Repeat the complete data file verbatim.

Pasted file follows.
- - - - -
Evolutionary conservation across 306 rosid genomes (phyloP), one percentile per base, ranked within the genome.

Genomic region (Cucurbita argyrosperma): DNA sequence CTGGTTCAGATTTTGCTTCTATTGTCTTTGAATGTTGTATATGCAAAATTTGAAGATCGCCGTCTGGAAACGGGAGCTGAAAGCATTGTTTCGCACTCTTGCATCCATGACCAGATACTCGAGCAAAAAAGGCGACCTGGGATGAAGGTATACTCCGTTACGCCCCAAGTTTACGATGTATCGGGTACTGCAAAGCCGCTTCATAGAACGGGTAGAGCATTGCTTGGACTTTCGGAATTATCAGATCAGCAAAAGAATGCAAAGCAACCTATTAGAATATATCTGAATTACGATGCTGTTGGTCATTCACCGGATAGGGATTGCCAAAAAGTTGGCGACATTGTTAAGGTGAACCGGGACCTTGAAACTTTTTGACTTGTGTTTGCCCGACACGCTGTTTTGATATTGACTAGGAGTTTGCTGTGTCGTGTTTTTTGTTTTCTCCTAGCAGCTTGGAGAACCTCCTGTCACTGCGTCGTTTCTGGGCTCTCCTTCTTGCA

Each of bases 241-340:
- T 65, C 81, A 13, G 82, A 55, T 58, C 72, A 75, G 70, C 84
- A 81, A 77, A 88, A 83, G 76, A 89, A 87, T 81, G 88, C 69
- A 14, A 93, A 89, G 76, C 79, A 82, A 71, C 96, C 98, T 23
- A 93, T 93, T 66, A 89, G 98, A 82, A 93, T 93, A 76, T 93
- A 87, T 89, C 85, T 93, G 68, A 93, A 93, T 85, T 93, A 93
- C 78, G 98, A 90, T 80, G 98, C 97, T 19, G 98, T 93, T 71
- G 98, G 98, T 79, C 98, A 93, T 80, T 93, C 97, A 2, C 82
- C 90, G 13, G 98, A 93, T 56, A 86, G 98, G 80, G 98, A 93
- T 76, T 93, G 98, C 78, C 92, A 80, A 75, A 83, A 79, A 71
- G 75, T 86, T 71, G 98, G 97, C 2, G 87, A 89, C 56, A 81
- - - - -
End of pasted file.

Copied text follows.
Evolutionary conservation across 306 rosid genomes (phyloP), one percentile per base, ranked within the genome.

Genomic region (Cucurbita argyrosperma): DNA sequence CTGGTTCAGATTTTGCTTCTATTGTCTTTGAATGTTGTATATGCAAAATTTGAAGATCGCCGTCTGGAAACGGGAGCTGAAAGCATTGTTTCGCACTCTTGCATCCATGACCAGATACTCGAGCAAAAAAGGCGACCTGGGATGAAGGTATACTCCGTTACGCCCCAAGTTTACGATGTATCGGGTACTGCAAAGCCGCTTCATAGAACGGGTAGAGCATTGCTTGGACTTTCGGAATTATCAGATCAGCAAAAGAATGCAAAGCAACCTATTAGAATATATCTGAATTACGATGCTGTTGGTCATTCACCGGATAGGGATTGCCAAAAAGTTGGCGACATTGTTAAGGTGAACCGGGACCTTGAAACTTTTTGACTTGTGTTTGCCCGACACGCTGTTTTGATATTGACTAGGAGTTTGCTGTGTCGTGTTTTTTGTTTTCTCCTAGCAGCTTGGAGAACCTCCTGTCACTGCGTCGTTTCTGGGCTCTCCTTCTTGCA

Each of bases 241-340:
- T 65, C 81, A 13, G 82, A 55, T 58, C 72, A 75, G 70, C 84
- A 81, A 77, A 88, A 83, G 76, A 89, A 87, T 81, G 88, C 69
- A 14, A 93, A 89, G 76, C 79, A 82, A 71, C 96, C 98, T 23
- A 93, T 93, T 66, A 89, G 98, A 82, A 93, T 93, A 76, T 93
- A 87, T 89, C 85, T 93, G 68, A 93, A 93, T 85, T 93, A 93
- C 78, G 98, A 90, T 80, G 98, C 97, T 19, G 98, T 93, T 71
- G 98, G 98, T 79, C 98, A 93, T 80, T 93, C 97, A 2, C 82
- C 90, G 13, G 98, A 93, T 56, A 86, G 98, G 80, G 98, A 93
- T 76, T 93, G 98, C 78, C 92, A 80, A 75, A 83, A 79, A 71
- G 75, T 86, T 71, G 98, G 97, C 2, G 87, A 89, C 56, A 81